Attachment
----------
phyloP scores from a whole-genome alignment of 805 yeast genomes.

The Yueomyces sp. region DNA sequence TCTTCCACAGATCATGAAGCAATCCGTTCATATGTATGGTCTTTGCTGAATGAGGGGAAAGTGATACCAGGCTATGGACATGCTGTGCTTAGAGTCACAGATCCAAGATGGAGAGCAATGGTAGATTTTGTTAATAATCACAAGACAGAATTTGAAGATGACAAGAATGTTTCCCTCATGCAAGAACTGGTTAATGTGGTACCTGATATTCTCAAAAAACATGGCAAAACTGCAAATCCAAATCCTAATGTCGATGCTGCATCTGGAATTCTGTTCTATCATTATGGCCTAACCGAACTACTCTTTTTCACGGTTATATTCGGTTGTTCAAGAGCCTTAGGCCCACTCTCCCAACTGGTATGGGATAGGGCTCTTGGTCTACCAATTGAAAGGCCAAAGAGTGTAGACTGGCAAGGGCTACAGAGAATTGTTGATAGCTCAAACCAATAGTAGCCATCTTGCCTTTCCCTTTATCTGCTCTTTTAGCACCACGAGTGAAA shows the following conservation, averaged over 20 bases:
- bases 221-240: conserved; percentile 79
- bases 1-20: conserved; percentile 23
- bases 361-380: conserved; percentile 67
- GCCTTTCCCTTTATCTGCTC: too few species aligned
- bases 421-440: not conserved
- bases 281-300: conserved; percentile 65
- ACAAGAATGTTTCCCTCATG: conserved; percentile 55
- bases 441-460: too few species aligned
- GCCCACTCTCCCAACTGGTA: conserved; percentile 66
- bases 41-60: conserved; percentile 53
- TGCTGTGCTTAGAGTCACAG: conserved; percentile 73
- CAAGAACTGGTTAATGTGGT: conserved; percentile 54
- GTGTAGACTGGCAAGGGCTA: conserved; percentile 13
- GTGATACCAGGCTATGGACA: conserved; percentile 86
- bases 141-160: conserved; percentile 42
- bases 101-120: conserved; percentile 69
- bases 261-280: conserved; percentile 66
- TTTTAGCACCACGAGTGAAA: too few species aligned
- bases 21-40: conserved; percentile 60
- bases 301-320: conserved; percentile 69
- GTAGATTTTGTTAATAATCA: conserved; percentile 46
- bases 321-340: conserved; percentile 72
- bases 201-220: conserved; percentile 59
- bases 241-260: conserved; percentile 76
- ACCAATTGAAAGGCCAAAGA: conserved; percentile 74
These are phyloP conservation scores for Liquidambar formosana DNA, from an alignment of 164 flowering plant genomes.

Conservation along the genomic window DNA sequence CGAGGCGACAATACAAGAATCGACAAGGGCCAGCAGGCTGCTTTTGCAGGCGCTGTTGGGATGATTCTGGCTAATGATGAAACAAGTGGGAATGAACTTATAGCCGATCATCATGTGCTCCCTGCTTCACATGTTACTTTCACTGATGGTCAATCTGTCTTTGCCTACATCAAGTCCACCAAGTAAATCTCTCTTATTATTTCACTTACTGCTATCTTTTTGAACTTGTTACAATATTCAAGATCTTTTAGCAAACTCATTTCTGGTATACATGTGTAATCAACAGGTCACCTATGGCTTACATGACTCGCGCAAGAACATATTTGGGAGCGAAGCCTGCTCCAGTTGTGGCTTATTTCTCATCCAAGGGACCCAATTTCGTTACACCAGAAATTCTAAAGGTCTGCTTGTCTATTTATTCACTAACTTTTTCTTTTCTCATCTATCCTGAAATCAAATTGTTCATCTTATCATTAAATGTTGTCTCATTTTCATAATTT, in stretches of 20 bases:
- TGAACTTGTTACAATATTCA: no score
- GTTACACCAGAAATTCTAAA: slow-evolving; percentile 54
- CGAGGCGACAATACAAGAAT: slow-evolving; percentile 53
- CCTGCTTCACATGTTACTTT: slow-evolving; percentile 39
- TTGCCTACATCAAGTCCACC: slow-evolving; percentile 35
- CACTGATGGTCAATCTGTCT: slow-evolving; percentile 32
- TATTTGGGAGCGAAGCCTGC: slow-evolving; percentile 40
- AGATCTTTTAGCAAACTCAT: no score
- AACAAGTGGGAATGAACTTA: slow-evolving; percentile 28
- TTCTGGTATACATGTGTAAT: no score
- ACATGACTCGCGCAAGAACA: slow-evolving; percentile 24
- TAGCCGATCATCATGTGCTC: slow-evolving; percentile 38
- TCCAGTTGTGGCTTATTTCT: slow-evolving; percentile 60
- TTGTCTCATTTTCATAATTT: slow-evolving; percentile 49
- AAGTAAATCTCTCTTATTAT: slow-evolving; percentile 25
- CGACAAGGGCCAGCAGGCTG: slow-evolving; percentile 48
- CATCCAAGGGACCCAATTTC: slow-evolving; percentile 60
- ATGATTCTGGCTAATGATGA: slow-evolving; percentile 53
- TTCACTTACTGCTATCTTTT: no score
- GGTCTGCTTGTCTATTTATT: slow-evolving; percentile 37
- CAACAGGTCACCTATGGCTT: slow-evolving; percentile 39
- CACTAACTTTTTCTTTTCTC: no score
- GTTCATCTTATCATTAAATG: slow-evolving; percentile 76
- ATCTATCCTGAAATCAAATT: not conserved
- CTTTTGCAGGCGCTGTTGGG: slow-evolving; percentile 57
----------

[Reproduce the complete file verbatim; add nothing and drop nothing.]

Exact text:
phyloP scores from a whole-genome alignment of 805 yeast genomes.

The Yueomyces sp. region DNA sequence TCTTCCACAGATCATGAAGCAATCCGTTCATATGTATGGTCTTTGCTGAATGAGGGGAAAGTGATACCAGGCTATGGACATGCTGTGCTTAGAGTCACAGATCCAAGATGGAGAGCAATGGTAGATTTTGTTAATAATCACAAGACAGAATTTGAAGATGACAAGAATGTTTCCCTCATGCAAGAACTGGTTAATGTGGTACCTGATATTCTCAAAAAACATGGCAAAACTGCAAATCCAAATCCTAATGTCGATGCTGCATCTGGAATTCTGTTCTATCATTATGGCCTAACCGAACTACTCTTTTTCACGGTTATATTCGGTTGTTCAAGAGCCTTAGGCCCACTCTCCCAACTGGTATGGGATAGGGCTCTTGGTCTACCAATTGAAAGGCCAAAGAGTGTAGACTGGCAAGGGCTACAGAGAATTGTTGATAGCTCAAACCAATAGTAGCCATCTTGCCTTTCCCTTTATCTGCTCTTTTAGCACCACGAGTGAAA shows the following conservation, averaged over 20 bases:
- bases 221-240: conserved; percentile 79
- bases 1-20: conserved; percentile 23
- bases 361-380: conserved; percentile 67
- GCCTTTCCCTTTATCTGCTC: too few species aligned
- bases 421-440: not conserved
- bases 281-300: conserved; percentile 65
- ACAAGAATGTTTCCCTCATG: conserved; percentile 55
- bases 441-460: too few species aligned
- GCCCACTCTCCCAACTGGTA: conserved; percentile 66
- bases 41-60: conserved; percentile 53
- TGCTGTGCTTAGAGTCACAG: conserved; percentile 73
- CAAGAACTGGTTAATGTGGT: conserved; percentile 54
- GTGTAGACTGGCAAGGGCTA: conserved; percentile 13
- GTGATACCAGGCTATGGACA: conserved; percentile 86
- bases 141-160: conserved; percentile 42
- bases 101-120: conserved; percentile 69
- bases 261-280: conserved; percentile 66
- TTTTAGCACCACGAGTGAAA: too few species aligned
- bases 21-40: conserved; percentile 60
- bases 301-320: conserved; percentile 69
- GTAGATTTTGTTAATAATCA: conserved; percentile 46
- bases 321-340: conserved; percentile 72
- bases 201-220: conserved; percentile 59
- bases 241-260: conserved; percentile 76
- ACCAATTGAAAGGCCAAAGA: conserved; percentile 74
These are phyloP conservation scores for Liquidambar formosana DNA, from an alignment of 164 flowering plant genomes.

Conservation along the genomic window DNA sequence CGAGGCGACAATACAAGAATCGACAAGGGCCAGCAGGCTGCTTTTGCAGGCGCTGTTGGGATGATTCTGGCTAATGATGAAACAAGTGGGAATGAACTTATAGCCGATCATCATGTGCTCCCTGCTTCACATGTTACTTTCACTGATGGTCAATCTGTCTTTGCCTACATCAAGTCCACCAAGTAAATCTCTCTTATTATTTCACTTACTGCTATCTTTTTGAACTTGTTACAATATTCAAGATCTTTTAGCAAACTCATTTCTGGTATACATGTGTAATCAACAGGTCACCTATGGCTTACATGACTCGCGCAAGAACATATTTGGGAGCGAAGCCTGCTCCAGTTGTGGCTTATTTCTCATCCAAGGGACCCAATTTCGTTACACCAGAAATTCTAAAGGTCTGCTTGTCTATTTATTCACTAACTTTTTCTTTTCTCATCTATCCTGAAATCAAATTGTTCATCTTATCATTAAATGTTGTCTCATTTTCATAATTT, in stretches of 20 bases:
- TGAACTTGTTACAATATTCA: no score
- GTTACACCAGAAATTCTAAA: slow-evolving; percentile 54
- CGAGGCGACAATACAAGAAT: slow-evolving; percentile 53
- CCTGCTTCACATGTTACTTT: slow-evolving; percentile 39
- TTGCCTACATCAAGTCCACC: slow-evolving; percentile 35
- CACTGATGGTCAATCTGTCT: slow-evolving; percentile 32
- TATTTGGGAGCGAAGCCTGC: slow-evolving; percentile 40
- AGATCTTTTAGCAAACTCAT: no score
- AACAAGTGGGAATGAACTTA: slow-evolving; percentile 28
- TTCTGGTATACATGTGTAAT: no score
- ACATGACTCGCGCAAGAACA: slow-evolving; percentile 24
- TAGCCGATCATCATGTGCTC: slow-evolving; percentile 38
- TCCAGTTGTGGCTTATTTCT: slow-evolving; percentile 60
- TTGTCTCATTTTCATAATTT: slow-evolving; percentile 49
- AAGTAAATCTCTCTTATTAT: slow-evolving; percentile 25
- CGACAAGGGCCAGCAGGCTG: slow-evolving; percentile 48
- CATCCAAGGGACCCAATTTC: slow-evolving; percentile 60
- ATGATTCTGGCTAATGATGA: slow-evolving; percentile 53
- TTCACTTACTGCTATCTTTT: no score
- GGTCTGCTTGTCTATTTATT: slow-evolving; percentile 37
- CAACAGGTCACCTATGGCTT: slow-evolving; percentile 39
- CACTAACTTTTTCTTTTCTC: no score
- GTTCATCTTATCATTAAATG: slow-evolving; percentile 76
- ATCTATCCTGAAATCAAATT: not conserved
- CTTTTGCAGGCGCTGTTGGG: slow-evolving; percentile 57